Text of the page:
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Theoretical investigation of regioselectivity in electrophilic aromatic nitration
KTH, School of Chemical Science and Engineering (CHE), Chemistry, Applied Physical Chemistry.
KTH, School of Chemical Science and Engineering (CHE), Chemistry, Applied Physical Chemistry.ORCID iD: 0000-0003-3832-2331
KTH, School of Chemical Science and Engineering (CHE), Chemistry, Applied Physical Chemistry.ORCID iD: 0000-0003-2673-075X
(English)Manuscript (preprint) (Other academic)
Abstract [en]

The potential energy surfaces in gas phase and in aqueous solution for the nitration of benzene, chlorobenzene and phenol have been elucidated with density functional theory at the M06-2X/6-311G(d,p) level combined with the polarizable continuum solvent model (PCM). Three reaction intermediates have been identified along both surfaces: the unoriented π-complex (I), the oriented reaction complex (II) and the σ-complex (III). In order to obtain quantitatively reliable results for positional selectivity and for modeling the expulsion of the proton, it is crucial to take solvent effects into consideration. The results are in agreement with Olah´s conclusion from over 40 years ago that the transition state leading to (II) is the rate-determining step in activated cases, while it is the one leading to (III) for deactivated cases. The simplified reactivity approach of using the free energy for the formation of (III) as a model of the ratedetermining transition state, has previously been shown to be very successful for halogenations, but problematic for nitrations. These observations are rationalized with the geometric and energetic resemblance, and lack of resemblance respectively, between (III) and the corresponding rate determining transition state. At this level of theory, neither the σ-complex (III) nor the reaction complex (II) can be used to accurately model the rate-determining transition state for nitrations.

National Category
Physical Chemistry
Research subject
Theoretical Chemistry and Biology
Identifiers
URN: urn:nbn:se:kth:diva-206952OAI: oai:DiVA.org:kth-206952DiVA, id: diva2:1094558
Note

QC 20170510

Available from: 2017-05-10 Created: 2017-05-10 Last updated: 2017-05-17Bibliographically approved
In thesis
1. Quantum Chemical Studies of Aromatic Substitution Reactions
Open this publication in new window or tab >>Quantum Chemical Studies of Aromatic Substitution Reactions
2017 (English)Doctoral thesis, comprehensive summary (Other academic)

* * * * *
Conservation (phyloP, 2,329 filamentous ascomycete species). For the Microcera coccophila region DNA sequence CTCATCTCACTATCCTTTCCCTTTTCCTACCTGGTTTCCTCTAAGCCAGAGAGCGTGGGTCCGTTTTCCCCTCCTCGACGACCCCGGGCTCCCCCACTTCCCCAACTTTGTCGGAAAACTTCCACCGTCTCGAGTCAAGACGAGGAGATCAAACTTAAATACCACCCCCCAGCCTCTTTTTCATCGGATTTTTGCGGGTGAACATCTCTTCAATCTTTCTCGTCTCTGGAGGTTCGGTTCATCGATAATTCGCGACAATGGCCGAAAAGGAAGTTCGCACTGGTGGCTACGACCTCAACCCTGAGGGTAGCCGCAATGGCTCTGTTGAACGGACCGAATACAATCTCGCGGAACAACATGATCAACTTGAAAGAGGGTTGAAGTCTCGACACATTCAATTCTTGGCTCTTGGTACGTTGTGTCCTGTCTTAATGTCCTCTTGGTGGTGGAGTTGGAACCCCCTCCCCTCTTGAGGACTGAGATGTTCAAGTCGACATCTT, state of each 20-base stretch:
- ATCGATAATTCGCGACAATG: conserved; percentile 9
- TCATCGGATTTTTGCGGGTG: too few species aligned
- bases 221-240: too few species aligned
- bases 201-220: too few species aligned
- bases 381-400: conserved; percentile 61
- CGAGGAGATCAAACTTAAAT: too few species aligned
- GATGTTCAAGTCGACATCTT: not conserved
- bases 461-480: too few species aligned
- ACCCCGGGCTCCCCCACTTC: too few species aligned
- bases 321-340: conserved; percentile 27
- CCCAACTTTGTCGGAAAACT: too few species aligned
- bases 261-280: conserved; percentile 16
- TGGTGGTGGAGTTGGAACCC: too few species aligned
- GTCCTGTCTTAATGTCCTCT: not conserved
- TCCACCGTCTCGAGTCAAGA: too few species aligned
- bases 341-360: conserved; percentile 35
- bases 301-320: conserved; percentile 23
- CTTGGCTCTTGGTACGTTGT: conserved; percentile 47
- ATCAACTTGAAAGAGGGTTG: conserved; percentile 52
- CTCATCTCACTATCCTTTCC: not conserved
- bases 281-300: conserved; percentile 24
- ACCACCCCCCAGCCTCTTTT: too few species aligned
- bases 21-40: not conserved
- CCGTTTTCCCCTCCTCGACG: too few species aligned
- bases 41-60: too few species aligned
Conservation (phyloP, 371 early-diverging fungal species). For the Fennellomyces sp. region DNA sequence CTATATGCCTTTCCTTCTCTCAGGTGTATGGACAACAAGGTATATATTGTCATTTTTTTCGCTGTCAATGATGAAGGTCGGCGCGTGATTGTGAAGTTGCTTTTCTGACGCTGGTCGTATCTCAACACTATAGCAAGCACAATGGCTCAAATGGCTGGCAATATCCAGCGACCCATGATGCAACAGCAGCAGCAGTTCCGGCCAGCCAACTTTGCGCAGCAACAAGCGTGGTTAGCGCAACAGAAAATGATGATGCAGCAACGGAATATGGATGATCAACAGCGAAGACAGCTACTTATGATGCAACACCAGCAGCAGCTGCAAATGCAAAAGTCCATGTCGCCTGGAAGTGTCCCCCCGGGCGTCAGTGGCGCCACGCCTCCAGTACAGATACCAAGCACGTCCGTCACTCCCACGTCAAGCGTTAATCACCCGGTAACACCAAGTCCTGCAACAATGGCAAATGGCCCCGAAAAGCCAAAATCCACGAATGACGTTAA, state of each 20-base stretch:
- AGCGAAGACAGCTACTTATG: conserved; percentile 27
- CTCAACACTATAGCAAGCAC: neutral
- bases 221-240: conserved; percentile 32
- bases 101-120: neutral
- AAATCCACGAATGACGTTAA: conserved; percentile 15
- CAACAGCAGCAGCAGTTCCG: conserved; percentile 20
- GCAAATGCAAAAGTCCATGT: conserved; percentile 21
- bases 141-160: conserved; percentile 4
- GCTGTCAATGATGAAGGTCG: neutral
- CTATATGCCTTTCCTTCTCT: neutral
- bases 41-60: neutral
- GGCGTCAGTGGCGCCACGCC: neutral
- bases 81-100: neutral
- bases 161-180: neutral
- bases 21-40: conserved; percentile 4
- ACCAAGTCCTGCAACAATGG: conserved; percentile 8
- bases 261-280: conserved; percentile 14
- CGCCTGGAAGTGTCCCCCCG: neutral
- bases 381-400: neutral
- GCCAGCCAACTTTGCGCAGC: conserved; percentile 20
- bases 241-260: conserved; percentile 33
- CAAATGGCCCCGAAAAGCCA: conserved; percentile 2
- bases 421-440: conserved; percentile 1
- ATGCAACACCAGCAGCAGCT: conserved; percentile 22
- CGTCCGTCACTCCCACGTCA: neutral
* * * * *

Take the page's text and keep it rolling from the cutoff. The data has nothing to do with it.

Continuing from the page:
Abstract [en]

In this thesis, density functional theory (DFT) is used to investigate the mechanisms and reactivities of electrophilic and nucleophilic aromatic substitution reactions (SEAr and SNAr respectively). For SEAr, the σ-complex intermediate is preceded by one (halogenation) or two (nitration) π-complex intermediates. Whereas the rate-determining transition state (TS) for nitration resembles the second π-complex, the corresponding chlorination TS is much closer to the σ-complex. The last step, the expulsion of the proton, is modeled with an explicit solvent molecule in combination with PCM and confirmed to be a nearly barrierless process for nitration/chlorination and involves a substantial energy barrier for iodination. It is also shown for nitration that the gas phase structures and energetics are very different from those in polar solvent. The potential energy surface for SNAr reactions differs greatly depending on leaving group; the σ-complex intermediate exist for F-/HF, but for Cl-/HCl or Br-/HBr the calculations indicate a concerted mechanism. These mechanistic results form a basis for the investigations of predictive reactivity models for aromatic substitution reactions. For SEAr reactions, the free energy of the rate-determining TS reproduces both local (regioselectivity) and global reactivity (substrate selectivity) with good to excellent accuracy. For SNAr reactions good accuracies are obtained for Cl-/HCl or Br-/HBr as leaving group, using TS structures representing a one-step concerted mechanism. The σ-complex intermediate can be used as a reactivity indicator for the TS energy, and for SEAr the accuracy of this method varies in a way that can be rationalized with the Hammond postulate. It is more accurate the later the rate-determining TS, that is the more deactivated the reaction. For SNAr reactions with F-/HF as leaving group, the same method gives excellent accuracy for both local and global reactivity irrespective of the degree of activation.

Place, publisher, year, edition, pages
Stockholm: Universitetsservice US AB, Stockholm, 2017. p. 74
Series
TRITA-CHE-Report, ISSN 1654-1081
National Category
Physical Chemistry
Research subject
Theoretical Chemistry and Biology
Identifiers
urn:nbn:se:kth:diva-206964 (URN)978-91-7729-324-8 (ISBN)
Public defence
2017-06-07, Sal F3, Lindstedtsvägen 26, Stockholm, 13:00 (English)
Opponent
Supervisors
Note

QC 20170510

Available from: 2017-05-10 Created: 2017-05-10 Last updated: 2017-05-10Bibliographically approved

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Halldin Stenlid, JoakimBrinck, Tore

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